Your head is raging, your mouth is drier than the Sahara and you're cursing that "one-too-many" cocktails you had last night. It's taking its toll - is exercise the perfect hangover cure or not? Experts feel a grueling workout would NOT be a good idea due to the fact that when hung-over, you are in a physically impaired state. Not only are you dehydrated from the alcohol, your coordination is diminished. You can more easily trip while running or taking a fitness class, or drop a heavy weight on your foot - or someone else's foot! In addition, you won't have as much energy, so extra exertion may place undue stress on the body. If you really want to do something, try stretching or an easy walk in the fresh air. Then rest, drink lots of fluids and eat healthy (even if you're craving fast food!). See also: The Physiological Effects of a Hangover.
First of all, it is important to be sure you are not injured and that you do just suffer from stiffness. For injuries involving a muscle or a ligament, you need ice first, heat later. The same can be said for soreness. Ice controls swelling, decreases muscle spasm and can decrease the pain caused by inflammation. Right after an injury or strain to a muscle, you should use ice, alternating 20 minutes on and 20 minutes off. For soreness, moist heat may help relieve stiffness. Try using a warm towel or take a warm shower or bath. Note: This could increase swelling if there is an injury. If you are injured, hold off on heat treatments for a day or two after the injury.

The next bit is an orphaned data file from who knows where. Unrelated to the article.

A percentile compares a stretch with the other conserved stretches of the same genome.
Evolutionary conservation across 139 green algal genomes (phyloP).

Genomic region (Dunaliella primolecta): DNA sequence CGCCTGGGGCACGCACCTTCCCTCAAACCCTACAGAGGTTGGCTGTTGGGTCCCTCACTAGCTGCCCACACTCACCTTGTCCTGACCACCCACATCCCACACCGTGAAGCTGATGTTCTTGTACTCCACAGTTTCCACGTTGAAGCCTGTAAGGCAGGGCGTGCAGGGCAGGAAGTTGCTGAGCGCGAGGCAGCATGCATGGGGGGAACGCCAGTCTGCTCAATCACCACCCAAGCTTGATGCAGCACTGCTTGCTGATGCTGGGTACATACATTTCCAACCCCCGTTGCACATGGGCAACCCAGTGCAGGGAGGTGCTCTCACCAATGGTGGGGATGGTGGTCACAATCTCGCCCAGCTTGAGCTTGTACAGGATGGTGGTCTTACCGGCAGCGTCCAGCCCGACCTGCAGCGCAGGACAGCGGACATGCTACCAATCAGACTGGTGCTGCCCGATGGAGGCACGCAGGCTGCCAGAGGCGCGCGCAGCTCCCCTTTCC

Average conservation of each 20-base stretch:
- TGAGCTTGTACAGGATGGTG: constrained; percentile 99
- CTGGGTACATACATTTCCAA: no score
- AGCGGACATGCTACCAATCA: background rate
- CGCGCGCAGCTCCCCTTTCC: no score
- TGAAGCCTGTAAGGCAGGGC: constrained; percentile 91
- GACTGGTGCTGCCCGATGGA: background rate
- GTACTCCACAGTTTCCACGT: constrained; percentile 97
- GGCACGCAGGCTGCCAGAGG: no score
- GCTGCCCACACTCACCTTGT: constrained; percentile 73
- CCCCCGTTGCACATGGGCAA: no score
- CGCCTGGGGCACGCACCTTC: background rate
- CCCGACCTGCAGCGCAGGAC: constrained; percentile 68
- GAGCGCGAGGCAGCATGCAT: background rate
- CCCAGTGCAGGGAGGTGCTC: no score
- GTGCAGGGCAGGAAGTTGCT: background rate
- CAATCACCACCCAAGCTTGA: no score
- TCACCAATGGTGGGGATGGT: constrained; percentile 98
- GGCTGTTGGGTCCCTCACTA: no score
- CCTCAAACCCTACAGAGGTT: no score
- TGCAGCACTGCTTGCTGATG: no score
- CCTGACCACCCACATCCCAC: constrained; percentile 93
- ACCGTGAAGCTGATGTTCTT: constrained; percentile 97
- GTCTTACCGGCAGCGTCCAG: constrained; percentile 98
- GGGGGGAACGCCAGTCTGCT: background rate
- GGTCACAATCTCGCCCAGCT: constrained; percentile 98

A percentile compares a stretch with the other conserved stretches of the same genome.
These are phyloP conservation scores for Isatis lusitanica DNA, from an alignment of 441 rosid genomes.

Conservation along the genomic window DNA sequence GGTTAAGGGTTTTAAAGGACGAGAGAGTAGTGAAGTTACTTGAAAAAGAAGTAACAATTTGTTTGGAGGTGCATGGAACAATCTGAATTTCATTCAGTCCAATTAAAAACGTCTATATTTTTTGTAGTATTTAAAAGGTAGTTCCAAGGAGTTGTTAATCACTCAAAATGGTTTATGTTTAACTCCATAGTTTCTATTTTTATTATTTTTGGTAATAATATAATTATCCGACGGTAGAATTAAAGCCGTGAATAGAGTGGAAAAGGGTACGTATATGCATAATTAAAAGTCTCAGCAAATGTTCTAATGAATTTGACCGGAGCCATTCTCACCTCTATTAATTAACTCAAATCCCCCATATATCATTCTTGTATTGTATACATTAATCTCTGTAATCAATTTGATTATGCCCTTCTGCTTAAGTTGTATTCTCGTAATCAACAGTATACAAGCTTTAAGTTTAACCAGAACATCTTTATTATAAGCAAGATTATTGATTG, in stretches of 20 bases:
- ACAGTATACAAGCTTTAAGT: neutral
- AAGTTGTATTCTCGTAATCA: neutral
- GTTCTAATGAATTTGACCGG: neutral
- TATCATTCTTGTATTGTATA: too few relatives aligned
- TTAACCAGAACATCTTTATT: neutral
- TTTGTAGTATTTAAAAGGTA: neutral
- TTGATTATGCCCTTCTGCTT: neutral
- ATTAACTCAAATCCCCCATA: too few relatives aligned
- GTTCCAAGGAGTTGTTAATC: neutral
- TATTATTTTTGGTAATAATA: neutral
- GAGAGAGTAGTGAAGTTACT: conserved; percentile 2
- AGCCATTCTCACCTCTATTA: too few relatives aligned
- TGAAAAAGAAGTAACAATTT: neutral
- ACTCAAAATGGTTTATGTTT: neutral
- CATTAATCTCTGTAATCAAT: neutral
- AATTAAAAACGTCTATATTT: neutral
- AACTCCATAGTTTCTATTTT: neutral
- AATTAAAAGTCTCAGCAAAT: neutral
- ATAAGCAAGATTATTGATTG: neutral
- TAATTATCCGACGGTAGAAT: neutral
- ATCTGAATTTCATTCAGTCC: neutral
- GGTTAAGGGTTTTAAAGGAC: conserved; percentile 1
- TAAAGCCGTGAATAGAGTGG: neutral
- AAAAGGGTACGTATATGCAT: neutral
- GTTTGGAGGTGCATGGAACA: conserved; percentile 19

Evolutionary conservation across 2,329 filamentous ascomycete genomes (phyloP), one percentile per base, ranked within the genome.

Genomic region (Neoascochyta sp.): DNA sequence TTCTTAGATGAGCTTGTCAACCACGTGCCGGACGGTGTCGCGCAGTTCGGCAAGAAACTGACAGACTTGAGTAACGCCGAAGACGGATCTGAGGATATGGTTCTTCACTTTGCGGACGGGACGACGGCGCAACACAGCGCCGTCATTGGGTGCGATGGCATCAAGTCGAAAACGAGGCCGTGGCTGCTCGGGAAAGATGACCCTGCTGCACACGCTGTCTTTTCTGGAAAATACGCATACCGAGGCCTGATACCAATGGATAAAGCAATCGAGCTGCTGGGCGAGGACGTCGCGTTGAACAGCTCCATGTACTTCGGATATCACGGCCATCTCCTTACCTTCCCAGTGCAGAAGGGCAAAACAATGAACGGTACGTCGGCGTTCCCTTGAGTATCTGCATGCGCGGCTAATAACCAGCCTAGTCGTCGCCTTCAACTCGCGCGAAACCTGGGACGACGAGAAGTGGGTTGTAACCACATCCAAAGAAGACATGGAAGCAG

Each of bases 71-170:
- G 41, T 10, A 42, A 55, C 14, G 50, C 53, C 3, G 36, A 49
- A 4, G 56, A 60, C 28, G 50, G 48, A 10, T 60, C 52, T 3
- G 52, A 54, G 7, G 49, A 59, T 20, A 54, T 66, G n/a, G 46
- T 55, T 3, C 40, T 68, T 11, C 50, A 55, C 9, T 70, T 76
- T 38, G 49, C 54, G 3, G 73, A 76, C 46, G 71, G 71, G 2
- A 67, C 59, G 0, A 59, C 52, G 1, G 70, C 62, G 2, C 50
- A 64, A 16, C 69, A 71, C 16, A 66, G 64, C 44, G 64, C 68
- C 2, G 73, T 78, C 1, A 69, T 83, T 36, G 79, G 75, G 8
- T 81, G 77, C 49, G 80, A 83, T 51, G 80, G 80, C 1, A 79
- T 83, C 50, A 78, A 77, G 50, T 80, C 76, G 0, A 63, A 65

Circuit training means moving quickly from one muscle group to the next during a workout, which allows you to burn more calories by working more muscles in less time. The key to minimizing your total downtime between sets is by utilizing opposing muscle groups in sequence, such as going from a biceps move to a triceps one, or working your quads followed by your hamstrings, or going from an upper-body exercise to a lower-body one.